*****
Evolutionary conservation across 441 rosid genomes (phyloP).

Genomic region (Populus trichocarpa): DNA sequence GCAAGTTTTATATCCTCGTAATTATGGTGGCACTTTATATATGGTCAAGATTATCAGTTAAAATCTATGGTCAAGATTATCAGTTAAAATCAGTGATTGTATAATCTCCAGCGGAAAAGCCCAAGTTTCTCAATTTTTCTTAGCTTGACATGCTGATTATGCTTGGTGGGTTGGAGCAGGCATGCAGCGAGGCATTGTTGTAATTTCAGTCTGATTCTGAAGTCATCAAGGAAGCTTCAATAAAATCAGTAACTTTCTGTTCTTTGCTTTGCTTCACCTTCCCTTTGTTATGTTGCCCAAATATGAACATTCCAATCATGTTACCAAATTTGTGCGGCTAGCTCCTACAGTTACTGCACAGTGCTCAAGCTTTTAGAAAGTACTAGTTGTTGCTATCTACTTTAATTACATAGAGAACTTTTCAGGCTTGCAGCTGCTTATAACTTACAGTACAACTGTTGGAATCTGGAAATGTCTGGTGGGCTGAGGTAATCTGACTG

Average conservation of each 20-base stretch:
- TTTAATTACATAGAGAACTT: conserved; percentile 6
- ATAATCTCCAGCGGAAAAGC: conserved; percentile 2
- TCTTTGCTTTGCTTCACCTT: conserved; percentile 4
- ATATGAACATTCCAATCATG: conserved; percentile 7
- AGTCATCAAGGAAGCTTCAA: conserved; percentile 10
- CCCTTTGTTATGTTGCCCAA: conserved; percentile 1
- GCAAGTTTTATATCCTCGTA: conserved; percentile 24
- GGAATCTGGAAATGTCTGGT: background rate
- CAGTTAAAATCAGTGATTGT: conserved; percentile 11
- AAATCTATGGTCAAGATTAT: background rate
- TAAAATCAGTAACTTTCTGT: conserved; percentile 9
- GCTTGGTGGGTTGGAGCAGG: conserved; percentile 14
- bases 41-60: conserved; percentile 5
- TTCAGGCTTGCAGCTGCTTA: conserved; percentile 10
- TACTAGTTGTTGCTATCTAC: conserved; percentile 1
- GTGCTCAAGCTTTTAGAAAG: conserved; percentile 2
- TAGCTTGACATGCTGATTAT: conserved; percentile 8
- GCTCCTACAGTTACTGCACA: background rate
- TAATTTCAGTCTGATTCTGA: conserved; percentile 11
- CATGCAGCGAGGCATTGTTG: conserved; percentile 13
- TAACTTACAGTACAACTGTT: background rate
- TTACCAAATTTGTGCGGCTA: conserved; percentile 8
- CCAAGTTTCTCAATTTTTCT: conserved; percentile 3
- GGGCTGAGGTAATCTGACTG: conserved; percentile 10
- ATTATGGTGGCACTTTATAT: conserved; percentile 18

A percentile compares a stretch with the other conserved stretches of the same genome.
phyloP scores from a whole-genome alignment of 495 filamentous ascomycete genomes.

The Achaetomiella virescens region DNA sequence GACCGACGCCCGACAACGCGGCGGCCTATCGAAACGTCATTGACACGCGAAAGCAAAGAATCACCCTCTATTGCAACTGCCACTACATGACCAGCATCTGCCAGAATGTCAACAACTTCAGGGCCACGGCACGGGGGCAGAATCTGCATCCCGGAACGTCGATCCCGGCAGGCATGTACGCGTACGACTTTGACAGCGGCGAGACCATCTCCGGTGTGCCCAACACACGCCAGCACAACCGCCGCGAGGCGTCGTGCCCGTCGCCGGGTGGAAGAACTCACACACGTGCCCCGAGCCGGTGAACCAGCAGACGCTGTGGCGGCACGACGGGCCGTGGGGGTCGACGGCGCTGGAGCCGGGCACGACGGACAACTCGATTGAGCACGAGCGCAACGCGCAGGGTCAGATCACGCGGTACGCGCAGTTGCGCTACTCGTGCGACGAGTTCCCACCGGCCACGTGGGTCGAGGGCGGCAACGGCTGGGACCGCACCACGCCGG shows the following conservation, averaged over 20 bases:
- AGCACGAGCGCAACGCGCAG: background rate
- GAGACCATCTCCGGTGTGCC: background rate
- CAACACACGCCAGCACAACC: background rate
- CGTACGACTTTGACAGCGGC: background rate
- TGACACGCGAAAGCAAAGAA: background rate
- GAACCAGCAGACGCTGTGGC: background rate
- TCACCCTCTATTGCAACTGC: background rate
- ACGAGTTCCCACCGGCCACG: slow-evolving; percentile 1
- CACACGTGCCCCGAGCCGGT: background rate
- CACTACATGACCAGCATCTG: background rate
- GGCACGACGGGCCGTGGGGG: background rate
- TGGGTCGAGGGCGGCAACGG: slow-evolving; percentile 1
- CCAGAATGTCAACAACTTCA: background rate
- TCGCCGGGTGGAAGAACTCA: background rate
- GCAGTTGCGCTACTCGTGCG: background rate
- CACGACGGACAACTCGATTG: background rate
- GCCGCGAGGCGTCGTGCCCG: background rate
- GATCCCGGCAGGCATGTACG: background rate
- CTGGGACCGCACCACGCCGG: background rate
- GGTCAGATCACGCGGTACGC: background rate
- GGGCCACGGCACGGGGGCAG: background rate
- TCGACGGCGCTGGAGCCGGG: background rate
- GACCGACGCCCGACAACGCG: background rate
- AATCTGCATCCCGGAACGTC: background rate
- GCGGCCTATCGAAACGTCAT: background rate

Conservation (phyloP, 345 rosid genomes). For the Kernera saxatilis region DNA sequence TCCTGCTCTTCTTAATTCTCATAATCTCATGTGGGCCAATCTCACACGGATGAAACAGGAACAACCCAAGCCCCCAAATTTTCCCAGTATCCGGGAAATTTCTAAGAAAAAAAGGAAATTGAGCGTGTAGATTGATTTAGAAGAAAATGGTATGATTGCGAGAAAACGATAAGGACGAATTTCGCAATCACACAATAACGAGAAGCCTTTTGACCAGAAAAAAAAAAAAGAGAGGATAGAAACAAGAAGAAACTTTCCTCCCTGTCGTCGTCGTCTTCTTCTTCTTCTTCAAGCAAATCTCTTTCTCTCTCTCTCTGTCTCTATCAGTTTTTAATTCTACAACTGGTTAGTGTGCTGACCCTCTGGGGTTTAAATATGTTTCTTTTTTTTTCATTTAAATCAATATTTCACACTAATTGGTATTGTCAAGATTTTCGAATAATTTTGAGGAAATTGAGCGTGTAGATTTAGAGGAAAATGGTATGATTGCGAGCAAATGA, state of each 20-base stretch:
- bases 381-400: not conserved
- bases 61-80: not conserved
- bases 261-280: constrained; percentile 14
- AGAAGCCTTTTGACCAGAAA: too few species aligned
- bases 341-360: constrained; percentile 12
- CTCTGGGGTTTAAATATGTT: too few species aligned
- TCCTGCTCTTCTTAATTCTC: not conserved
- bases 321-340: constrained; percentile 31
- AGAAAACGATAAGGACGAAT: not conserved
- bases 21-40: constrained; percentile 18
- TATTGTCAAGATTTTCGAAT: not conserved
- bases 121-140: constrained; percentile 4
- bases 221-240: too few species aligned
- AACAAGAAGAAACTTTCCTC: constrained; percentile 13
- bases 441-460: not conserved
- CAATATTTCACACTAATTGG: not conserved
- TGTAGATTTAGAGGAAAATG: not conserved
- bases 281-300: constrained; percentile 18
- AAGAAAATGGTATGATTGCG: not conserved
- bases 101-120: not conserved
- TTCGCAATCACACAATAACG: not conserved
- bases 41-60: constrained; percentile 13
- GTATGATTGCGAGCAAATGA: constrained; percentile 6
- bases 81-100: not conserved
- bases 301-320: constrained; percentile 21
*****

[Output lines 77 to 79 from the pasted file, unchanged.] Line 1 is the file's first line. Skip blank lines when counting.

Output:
- bases 101-120: not conserved
- TTCGCAATCACACAATAACG: not conserved
- bases 41-60: constrained; percentile 13